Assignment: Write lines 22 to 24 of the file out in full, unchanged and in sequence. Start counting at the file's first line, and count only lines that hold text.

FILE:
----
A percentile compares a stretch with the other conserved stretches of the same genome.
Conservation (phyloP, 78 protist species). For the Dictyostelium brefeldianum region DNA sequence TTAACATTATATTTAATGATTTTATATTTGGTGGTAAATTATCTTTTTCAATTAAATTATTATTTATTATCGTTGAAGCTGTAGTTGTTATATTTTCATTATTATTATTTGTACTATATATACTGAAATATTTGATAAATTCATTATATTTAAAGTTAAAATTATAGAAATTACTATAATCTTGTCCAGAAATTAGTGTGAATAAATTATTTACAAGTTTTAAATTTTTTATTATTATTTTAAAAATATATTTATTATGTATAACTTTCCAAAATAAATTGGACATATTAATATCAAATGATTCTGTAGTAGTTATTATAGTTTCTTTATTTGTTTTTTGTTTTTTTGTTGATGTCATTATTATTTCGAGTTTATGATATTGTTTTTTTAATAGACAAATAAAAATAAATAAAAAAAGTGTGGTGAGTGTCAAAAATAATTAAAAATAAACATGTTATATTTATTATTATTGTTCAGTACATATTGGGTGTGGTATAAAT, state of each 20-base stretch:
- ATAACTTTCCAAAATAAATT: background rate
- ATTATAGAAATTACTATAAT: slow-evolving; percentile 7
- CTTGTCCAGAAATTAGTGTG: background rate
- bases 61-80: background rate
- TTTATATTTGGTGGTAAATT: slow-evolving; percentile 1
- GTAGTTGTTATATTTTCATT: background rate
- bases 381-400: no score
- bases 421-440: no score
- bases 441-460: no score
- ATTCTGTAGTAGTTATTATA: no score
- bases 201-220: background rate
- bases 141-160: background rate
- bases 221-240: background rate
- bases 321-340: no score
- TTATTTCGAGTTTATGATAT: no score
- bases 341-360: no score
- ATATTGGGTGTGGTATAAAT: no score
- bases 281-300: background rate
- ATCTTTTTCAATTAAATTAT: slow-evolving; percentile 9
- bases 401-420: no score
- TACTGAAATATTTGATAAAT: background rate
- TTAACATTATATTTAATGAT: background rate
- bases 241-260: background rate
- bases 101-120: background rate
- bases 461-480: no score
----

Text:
- bases 401-420: no score
- TACTGAAATATTTGATAAAT: background rate
- TTAACATTATATTTAATGAT: background rate